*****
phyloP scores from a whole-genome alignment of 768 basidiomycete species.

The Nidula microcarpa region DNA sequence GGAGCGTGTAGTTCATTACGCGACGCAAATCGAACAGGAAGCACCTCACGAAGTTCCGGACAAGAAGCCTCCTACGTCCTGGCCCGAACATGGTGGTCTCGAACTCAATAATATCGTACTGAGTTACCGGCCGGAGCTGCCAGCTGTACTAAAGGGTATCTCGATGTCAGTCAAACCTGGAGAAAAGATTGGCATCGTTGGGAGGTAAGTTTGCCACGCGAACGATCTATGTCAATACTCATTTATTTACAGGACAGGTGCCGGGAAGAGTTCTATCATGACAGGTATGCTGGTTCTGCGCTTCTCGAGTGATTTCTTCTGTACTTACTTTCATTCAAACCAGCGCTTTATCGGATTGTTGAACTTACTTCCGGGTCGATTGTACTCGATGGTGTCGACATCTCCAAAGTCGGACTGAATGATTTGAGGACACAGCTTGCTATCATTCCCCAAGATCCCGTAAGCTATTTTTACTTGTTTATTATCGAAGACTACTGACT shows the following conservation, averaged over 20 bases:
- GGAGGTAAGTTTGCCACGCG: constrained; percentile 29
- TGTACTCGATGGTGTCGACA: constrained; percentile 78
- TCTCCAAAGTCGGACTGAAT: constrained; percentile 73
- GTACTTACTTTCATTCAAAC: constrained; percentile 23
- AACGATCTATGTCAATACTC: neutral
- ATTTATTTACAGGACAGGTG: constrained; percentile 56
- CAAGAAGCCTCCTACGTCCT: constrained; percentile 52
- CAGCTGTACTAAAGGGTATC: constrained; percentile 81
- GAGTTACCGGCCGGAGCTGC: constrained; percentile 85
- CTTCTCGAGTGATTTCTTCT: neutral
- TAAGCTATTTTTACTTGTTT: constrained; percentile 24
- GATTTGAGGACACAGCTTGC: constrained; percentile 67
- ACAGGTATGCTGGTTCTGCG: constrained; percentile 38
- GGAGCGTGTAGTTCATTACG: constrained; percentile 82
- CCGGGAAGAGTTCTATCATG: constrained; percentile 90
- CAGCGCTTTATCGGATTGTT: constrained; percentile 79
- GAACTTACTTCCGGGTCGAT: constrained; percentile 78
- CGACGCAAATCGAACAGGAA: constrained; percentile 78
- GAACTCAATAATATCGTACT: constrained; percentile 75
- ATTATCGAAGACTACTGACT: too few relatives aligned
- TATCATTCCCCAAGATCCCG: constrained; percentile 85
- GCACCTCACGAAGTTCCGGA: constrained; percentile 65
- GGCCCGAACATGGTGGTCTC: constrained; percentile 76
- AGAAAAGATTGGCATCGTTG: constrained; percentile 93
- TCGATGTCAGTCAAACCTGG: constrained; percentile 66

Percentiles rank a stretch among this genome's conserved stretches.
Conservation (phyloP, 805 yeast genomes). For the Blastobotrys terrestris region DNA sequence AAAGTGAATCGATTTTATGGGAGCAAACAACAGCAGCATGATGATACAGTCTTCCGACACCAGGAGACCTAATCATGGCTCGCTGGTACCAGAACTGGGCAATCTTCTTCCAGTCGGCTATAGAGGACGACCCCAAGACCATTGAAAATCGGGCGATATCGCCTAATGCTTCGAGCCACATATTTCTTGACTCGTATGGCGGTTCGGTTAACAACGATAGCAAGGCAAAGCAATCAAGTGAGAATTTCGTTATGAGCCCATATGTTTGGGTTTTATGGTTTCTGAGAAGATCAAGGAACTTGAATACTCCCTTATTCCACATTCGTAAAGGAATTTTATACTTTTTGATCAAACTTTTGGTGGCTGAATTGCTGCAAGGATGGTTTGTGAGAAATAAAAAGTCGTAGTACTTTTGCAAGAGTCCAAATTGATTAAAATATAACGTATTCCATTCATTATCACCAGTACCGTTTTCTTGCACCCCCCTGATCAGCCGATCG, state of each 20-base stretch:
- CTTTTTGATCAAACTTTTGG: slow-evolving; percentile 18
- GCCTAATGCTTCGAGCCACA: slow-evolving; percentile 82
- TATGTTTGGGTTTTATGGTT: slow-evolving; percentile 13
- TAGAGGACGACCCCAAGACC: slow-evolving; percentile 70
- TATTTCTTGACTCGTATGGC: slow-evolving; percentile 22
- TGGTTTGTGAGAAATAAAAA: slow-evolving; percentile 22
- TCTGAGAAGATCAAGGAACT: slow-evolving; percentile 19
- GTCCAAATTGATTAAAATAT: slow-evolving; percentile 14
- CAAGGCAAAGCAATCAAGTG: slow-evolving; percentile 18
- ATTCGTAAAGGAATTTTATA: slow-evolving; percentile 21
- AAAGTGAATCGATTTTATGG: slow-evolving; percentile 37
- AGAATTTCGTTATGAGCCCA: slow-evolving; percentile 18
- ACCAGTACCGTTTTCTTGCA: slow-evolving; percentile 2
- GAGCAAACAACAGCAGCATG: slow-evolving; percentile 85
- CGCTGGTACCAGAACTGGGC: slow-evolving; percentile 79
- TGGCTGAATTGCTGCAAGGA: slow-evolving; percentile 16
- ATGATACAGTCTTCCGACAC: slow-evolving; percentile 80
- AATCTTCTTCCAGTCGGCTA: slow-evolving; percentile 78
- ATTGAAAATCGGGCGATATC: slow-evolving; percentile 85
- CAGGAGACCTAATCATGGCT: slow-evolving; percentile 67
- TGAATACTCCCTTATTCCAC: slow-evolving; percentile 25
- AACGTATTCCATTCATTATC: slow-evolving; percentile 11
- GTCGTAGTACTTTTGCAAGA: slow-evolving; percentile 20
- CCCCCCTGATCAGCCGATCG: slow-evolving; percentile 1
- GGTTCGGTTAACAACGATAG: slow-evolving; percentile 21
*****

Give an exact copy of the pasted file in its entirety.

phyloP scores from a whole-genome alignment of 768 basidiomycete species.

The Nidula microcarpa region DNA sequence GGAGCGTGTAGTTCATTACGCGACGCAAATCGAACAGGAAGCACCTCACGAAGTTCCGGACAAGAAGCCTCCTACGTCCTGGCCCGAACATGGTGGTCTCGAACTCAATAATATCGTACTGAGTTACCGGCCGGAGCTGCCAGCTGTACTAAAGGGTATCTCGATGTCAGTCAAACCTGGAGAAAAGATTGGCATCGTTGGGAGGTAAGTTTGCCACGCGAACGATCTATGTCAATACTCATTTATTTACAGGACAGGTGCCGGGAAGAGTTCTATCATGACAGGTATGCTGGTTCTGCGCTTCTCGAGTGATTTCTTCTGTACTTACTTTCATTCAAACCAGCGCTTTATCGGATTGTTGAACTTACTTCCGGGTCGATTGTACTCGATGGTGTCGACATCTCCAAAGTCGGACTGAATGATTTGAGGACACAGCTTGCTATCATTCCCCAAGATCCCGTAAGCTATTTTTACTTGTTTATTATCGAAGACTACTGACT shows the following conservation, averaged over 20 bases:
- GGAGGTAAGTTTGCCACGCG: constrained; percentile 29
- TGTACTCGATGGTGTCGACA: constrained; percentile 78
- TCTCCAAAGTCGGACTGAAT: constrained; percentile 73
- GTACTTACTTTCATTCAAAC: constrained; percentile 23
- AACGATCTATGTCAATACTC: neutral
- ATTTATTTACAGGACAGGTG: constrained; percentile 56
- CAAGAAGCCTCCTACGTCCT: constrained; percentile 52
- CAGCTGTACTAAAGGGTATC: constrained; percentile 81
- GAGTTACCGGCCGGAGCTGC: constrained; percentile 85
- CTTCTCGAGTGATTTCTTCT: neutral
- TAAGCTATTTTTACTTGTTT: constrained; percentile 24
- GATTTGAGGACACAGCTTGC: constrained; percentile 67
- ACAGGTATGCTGGTTCTGCG: constrained; percentile 38
- GGAGCGTGTAGTTCATTACG: constrained; percentile 82
- CCGGGAAGAGTTCTATCATG: constrained; percentile 90
- CAGCGCTTTATCGGATTGTT: constrained; percentile 79
- GAACTTACTTCCGGGTCGAT: constrained; percentile 78
- CGACGCAAATCGAACAGGAA: constrained; percentile 78
- GAACTCAATAATATCGTACT: constrained; percentile 75
- ATTATCGAAGACTACTGACT: too few relatives aligned
- TATCATTCCCCAAGATCCCG: constrained; percentile 85
- GCACCTCACGAAGTTCCGGA: constrained; percentile 65
- GGCCCGAACATGGTGGTCTC: constrained; percentile 76
- AGAAAAGATTGGCATCGTTG: constrained; percentile 93
- TCGATGTCAGTCAAACCTGG: constrained; percentile 66

Percentiles rank a stretch among this genome's conserved stretches.
Conservation (phyloP, 805 yeast genomes). For the Blastobotrys terrestris region DNA sequence AAAGTGAATCGATTTTATGGGAGCAAACAACAGCAGCATGATGATACAGTCTTCCGACACCAGGAGACCTAATCATGGCTCGCTGGTACCAGAACTGGGCAATCTTCTTCCAGTCGGCTATAGAGGACGACCCCAAGACCATTGAAAATCGGGCGATATCGCCTAATGCTTCGAGCCACATATTTCTTGACTCGTATGGCGGTTCGGTTAACAACGATAGCAAGGCAAAGCAATCAAGTGAGAATTTCGTTATGAGCCCATATGTTTGGGTTTTATGGTTTCTGAGAAGATCAAGGAACTTGAATACTCCCTTATTCCACATTCGTAAAGGAATTTTATACTTTTTGATCAAACTTTTGGTGGCTGAATTGCTGCAAGGATGGTTTGTGAGAAATAAAAAGTCGTAGTACTTTTGCAAGAGTCCAAATTGATTAAAATATAACGTATTCCATTCATTATCACCAGTACCGTTTTCTTGCACCCCCCTGATCAGCCGATCG, state of each 20-base stretch:
- CTTTTTGATCAAACTTTTGG: slow-evolving; percentile 18
- GCCTAATGCTTCGAGCCACA: slow-evolving; percentile 82
- TATGTTTGGGTTTTATGGTT: slow-evolving; percentile 13
- TAGAGGACGACCCCAAGACC: slow-evolving; percentile 70
- TATTTCTTGACTCGTATGGC: slow-evolving; percentile 22
- TGGTTTGTGAGAAATAAAAA: slow-evolving; percentile 22
- TCTGAGAAGATCAAGGAACT: slow-evolving; percentile 19
- GTCCAAATTGATTAAAATAT: slow-evolving; percentile 14
- CAAGGCAAAGCAATCAAGTG: slow-evolving; percentile 18
- ATTCGTAAAGGAATTTTATA: slow-evolving; percentile 21
- AAAGTGAATCGATTTTATGG: slow-evolving; percentile 37
- AGAATTTCGTTATGAGCCCA: slow-evolving; percentile 18
- ACCAGTACCGTTTTCTTGCA: slow-evolving; percentile 2
- GAGCAAACAACAGCAGCATG: slow-evolving; percentile 85
- CGCTGGTACCAGAACTGGGC: slow-evolving; percentile 79
- TGGCTGAATTGCTGCAAGGA: slow-evolving; percentile 16
- ATGATACAGTCTTCCGACAC: slow-evolving; percentile 80
- AATCTTCTTCCAGTCGGCTA: slow-evolving; percentile 78
- ATTGAAAATCGGGCGATATC: slow-evolving; percentile 85
- CAGGAGACCTAATCATGGCT: slow-evolving; percentile 67
- TGAATACTCCCTTATTCCAC: slow-evolving; percentile 25
- AACGTATTCCATTCATTATC: slow-evolving; percentile 11
- GTCGTAGTACTTTTGCAAGA: slow-evolving; percentile 20
- CCCCCCTGATCAGCCGATCG: slow-evolving; percentile 1
- GGTTCGGTTAACAACGATAG: slow-evolving; percentile 21